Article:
• Sun. Nov 29th, 2020

Dimancherouge

Technology

Alphabet Mineral reveals crop-inspecting robots

A photograph of a field at sunset shows three bridge-shaped robots - a central bar suspended by two pillars - drive over rows of crops
The plant buggy roams atop the crops, counting and analysing each

Google’s parent company, Alphabet, has unveiled prototype robots that can inspect individual plants in a field, to help farmers improve crop yields.

The robot buggies roll through fields on upright pillars, so they can coast over plants without disturbing them.

The goal is to collect huge amounts of data about how crops grow.

Called Project Mineral, it is part of Alphabet’s X company, which aims to create world-changing technology from radical “moonshot” ideas.

In a blog post, project lead Elliott Grant said: “We hope that better tools will enable the agriculture industry to transform how food is grown”.

A modern version of the buggy rolls through a huge field of low-height green crops, stretching as far as the eye can see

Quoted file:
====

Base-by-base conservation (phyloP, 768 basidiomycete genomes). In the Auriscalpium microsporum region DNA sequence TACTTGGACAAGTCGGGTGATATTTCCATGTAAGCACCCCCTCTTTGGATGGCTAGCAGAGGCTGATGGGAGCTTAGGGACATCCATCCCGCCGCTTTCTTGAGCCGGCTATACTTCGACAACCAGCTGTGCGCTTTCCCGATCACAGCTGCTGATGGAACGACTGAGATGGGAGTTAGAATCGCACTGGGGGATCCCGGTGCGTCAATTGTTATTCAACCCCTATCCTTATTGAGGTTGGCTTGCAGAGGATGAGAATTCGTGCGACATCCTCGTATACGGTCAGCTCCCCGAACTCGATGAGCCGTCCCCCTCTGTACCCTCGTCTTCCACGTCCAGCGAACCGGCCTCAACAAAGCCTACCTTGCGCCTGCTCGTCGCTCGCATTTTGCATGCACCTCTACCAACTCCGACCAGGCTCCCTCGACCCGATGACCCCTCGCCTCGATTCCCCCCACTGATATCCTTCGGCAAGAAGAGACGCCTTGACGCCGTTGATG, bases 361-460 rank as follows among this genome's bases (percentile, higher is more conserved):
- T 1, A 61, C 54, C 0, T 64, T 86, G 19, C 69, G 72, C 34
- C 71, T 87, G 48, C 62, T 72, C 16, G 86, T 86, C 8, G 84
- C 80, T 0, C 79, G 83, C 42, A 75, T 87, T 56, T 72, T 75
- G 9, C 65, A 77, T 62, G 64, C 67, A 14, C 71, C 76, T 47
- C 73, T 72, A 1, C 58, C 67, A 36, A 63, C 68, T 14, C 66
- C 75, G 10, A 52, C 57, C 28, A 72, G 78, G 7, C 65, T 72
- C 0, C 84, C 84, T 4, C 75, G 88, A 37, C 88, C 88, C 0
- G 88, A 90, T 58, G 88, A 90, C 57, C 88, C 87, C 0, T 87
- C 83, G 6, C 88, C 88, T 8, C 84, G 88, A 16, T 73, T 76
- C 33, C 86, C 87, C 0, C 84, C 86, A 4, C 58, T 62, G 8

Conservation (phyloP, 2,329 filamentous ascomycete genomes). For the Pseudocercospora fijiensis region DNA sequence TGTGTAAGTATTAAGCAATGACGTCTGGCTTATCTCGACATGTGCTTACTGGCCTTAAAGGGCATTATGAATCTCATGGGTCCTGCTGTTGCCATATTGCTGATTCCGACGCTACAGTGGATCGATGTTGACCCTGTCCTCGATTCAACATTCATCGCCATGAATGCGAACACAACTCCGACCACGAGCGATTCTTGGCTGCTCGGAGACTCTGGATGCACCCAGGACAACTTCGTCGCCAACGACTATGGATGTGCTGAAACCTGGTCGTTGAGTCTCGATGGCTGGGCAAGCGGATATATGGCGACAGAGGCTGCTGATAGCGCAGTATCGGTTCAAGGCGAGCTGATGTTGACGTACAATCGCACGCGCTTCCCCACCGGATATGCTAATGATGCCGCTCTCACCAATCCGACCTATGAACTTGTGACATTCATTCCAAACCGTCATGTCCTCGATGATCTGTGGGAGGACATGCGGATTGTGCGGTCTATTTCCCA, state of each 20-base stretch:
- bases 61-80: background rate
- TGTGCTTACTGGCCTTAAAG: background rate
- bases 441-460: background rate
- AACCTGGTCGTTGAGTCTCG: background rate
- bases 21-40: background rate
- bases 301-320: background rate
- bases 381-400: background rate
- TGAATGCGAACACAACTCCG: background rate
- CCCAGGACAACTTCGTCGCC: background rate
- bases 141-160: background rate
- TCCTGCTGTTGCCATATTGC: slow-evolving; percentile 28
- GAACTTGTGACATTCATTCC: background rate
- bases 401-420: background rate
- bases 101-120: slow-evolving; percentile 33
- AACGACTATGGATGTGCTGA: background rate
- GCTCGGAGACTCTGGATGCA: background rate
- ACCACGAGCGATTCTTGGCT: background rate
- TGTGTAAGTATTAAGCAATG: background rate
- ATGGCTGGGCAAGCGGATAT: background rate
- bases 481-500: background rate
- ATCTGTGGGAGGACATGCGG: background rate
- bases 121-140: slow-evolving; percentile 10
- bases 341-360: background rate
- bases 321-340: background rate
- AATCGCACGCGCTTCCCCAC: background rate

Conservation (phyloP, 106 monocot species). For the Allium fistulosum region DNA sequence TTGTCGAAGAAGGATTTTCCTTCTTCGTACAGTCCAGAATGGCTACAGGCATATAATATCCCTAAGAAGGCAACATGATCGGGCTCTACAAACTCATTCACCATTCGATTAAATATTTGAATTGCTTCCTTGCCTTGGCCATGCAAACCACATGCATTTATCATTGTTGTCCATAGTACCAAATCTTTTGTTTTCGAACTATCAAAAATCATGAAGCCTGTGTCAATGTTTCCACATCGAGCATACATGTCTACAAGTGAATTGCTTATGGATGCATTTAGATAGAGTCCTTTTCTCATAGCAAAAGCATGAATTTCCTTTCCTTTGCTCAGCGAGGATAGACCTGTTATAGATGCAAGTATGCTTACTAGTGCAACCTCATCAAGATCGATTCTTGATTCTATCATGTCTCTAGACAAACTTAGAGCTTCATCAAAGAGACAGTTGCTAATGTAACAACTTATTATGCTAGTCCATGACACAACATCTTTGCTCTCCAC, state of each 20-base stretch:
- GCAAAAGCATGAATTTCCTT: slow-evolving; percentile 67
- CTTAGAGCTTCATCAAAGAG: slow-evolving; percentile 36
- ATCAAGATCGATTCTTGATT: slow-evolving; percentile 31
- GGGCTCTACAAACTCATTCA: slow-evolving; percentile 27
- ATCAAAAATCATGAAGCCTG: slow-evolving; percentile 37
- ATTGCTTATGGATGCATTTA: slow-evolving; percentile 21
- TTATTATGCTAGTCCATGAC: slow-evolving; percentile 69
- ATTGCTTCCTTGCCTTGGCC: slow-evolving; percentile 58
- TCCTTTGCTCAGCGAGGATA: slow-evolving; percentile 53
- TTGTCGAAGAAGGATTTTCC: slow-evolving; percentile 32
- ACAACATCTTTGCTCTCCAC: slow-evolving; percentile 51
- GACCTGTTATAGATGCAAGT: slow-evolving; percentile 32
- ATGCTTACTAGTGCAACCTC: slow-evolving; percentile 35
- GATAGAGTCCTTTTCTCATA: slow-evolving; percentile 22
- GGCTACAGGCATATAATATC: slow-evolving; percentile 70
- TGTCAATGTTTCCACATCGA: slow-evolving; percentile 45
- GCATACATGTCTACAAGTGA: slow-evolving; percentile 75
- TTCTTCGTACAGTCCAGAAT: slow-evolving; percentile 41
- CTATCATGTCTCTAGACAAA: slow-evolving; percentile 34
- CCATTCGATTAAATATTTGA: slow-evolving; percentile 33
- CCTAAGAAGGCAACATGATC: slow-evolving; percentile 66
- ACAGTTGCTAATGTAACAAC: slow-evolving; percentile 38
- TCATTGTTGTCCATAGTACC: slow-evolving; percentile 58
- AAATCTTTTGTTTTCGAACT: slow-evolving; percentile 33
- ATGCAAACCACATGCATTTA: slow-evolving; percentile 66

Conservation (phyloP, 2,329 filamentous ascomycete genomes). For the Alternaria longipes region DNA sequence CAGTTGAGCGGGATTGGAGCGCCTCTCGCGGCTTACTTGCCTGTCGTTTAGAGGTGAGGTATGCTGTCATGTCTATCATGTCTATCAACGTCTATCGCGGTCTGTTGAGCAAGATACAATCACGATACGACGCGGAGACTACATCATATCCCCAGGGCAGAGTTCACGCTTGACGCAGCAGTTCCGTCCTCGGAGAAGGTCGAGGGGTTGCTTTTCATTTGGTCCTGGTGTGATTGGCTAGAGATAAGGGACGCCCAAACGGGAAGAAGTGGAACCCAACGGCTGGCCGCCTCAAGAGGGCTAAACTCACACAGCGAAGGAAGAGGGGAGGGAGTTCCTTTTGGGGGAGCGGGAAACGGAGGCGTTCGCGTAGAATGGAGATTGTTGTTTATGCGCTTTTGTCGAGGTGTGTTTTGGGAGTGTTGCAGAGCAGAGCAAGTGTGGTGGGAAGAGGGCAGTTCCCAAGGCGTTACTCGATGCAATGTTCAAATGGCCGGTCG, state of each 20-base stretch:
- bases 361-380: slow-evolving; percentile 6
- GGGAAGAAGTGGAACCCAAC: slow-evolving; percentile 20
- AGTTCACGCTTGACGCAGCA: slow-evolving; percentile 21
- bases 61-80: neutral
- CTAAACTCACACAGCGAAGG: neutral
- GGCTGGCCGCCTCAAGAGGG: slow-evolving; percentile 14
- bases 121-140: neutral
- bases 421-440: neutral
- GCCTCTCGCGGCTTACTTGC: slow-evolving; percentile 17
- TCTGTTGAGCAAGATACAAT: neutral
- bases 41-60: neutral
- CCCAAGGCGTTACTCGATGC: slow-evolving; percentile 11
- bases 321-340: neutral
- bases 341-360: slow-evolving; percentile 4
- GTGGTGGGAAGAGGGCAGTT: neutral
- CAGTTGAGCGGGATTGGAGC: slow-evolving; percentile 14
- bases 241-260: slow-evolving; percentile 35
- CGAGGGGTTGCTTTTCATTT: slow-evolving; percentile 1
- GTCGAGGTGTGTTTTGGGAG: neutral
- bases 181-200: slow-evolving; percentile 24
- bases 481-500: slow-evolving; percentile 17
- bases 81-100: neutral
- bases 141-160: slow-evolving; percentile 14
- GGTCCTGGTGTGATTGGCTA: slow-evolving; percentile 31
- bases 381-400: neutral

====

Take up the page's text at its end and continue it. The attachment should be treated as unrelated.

The robot buggy can be made in different sizes for different crops and planting patterns

The team says its main goal is to address the world’s increasing need for food and the sustainability of growing it.

But current tools do not give farmers the kind of information they need.

“What if every single plant could be monitored and given exactly the nutrition it needed?” Mr Grant wrote.

“What if we could untangle the genetic and environmental drivers of crop yield?”

A man works on a prototype buggy in a field at night - this version looking like a large table mounted on bicycle wheels, with computer kit on the flat surface
The latest version of the buggy is much more polished than its prototypes

While farmers may have information about the soil content or the weather, the buggy robot was designed to see how plants were “actually growing and responding to their environment”, the company said.

“Over the past few years, the plant buggy has trundled through strawberry fields in California and soybean fields in Illinois, gathering high quality images of each plant and counting and classifying every berry and every bean,” it said.

On top of being a literal bean-counter, the buggy can also record information such as plant height, leaf area and fruit size.

And all that data is plugged into a machine-learning system to try to spot patterns and insights useful to farmers.

“Growers can troubleshoot and treat individual plants instead of entire fields, reducing both their costs and environmental impact,” the company said.

Mineral said it was already working with breeders and farmers in Argentina, Canada, South Africa, and the United States.

But there is no explicit timeline or plan to release the buggy as a commercial product.

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